Rudy Meng
19 March 2015

The Purple Hibiscus Culture and Beliefs

The struggle between indigenous and colonial values are omnipresent. As the wave of
colonisation and globalisation bashes into traditional cultures many people abandon their
traditional values. From the Australian aboriginals to Native Americans traditional cultures
are slowly disappearing. Nigeria is no difference after the British colonisation followed by the
introduction of foreign oil companies traditional Igbo culture takes on the challenges from
western beliefs. In the book Purple Hibiscus Chimamanda Adichie constructs dichotomous
and contradictory characters and settings to promote the coexistence of traditional values
and colonial values. Simultaneously ridicules the idea of the intolerance of other values as a
means of advocating for a balance/middle ground for the coexistence of opposing beliefs.
Purple Hibiscus, a novel by Nigerian novelist Chimamanda Adichie. The story with post
colonial Nigeria as a backdrop is about fifteen years old Kambili Achike a teenager who has
difficulties living with her father a fanatically religious man who physically abuses his family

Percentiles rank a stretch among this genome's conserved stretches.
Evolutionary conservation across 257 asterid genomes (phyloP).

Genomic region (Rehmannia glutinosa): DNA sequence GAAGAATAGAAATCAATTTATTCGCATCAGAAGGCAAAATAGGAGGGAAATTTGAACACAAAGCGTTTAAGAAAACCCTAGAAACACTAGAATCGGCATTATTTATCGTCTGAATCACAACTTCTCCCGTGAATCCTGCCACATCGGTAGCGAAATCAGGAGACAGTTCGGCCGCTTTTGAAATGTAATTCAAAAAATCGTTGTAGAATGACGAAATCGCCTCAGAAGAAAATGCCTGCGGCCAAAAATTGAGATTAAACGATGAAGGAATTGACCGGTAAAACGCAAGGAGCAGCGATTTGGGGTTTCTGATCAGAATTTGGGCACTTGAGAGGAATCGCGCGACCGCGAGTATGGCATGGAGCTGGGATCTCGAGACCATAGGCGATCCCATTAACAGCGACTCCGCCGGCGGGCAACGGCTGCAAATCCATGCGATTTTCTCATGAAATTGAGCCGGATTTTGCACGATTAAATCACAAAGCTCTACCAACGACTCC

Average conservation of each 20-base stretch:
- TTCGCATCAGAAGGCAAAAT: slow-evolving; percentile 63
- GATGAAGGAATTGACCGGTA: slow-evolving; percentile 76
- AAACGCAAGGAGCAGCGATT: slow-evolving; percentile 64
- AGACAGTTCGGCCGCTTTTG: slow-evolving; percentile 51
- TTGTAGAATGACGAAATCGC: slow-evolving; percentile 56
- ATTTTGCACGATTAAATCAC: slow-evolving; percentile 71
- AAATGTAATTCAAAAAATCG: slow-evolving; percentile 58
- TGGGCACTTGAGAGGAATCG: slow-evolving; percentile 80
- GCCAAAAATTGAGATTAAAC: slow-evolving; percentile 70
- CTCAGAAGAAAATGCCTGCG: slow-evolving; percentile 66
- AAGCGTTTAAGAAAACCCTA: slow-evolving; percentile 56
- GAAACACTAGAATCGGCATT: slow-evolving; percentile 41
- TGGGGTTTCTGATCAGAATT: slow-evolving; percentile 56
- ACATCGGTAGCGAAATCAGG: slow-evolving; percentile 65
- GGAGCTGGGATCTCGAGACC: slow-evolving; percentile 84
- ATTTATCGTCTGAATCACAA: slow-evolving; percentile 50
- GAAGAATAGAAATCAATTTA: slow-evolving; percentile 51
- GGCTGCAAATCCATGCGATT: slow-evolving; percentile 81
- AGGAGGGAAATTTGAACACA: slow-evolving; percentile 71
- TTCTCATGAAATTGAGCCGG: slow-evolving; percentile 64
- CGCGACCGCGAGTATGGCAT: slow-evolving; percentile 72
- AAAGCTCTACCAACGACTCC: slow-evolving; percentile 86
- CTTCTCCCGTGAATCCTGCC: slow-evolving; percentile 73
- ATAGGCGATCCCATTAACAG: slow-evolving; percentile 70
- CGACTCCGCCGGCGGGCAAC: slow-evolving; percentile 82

The author constructs papa Eugene as a character that expects others to abandon
traditional values and allows no mistakes. Yet this character isn’t perfect himself, different
from what he expects from others. This shows nothing have one quality only. When papa
speaks to Kambili about how she should get perfect grades:

“Why do you think I work so hard to give you and Jaja the best? You have to do something
with all these privilege. Because God has given you much, he expects much from you.
He expects perfection.” [Adichi, 47].
From this quote the author communicates that papa expects perfection from others which
lies within the concept of having one quality only. During papa’s conversation with Kambili: “
‘I committed a sin against my own body once,’ he said.” [196]. This...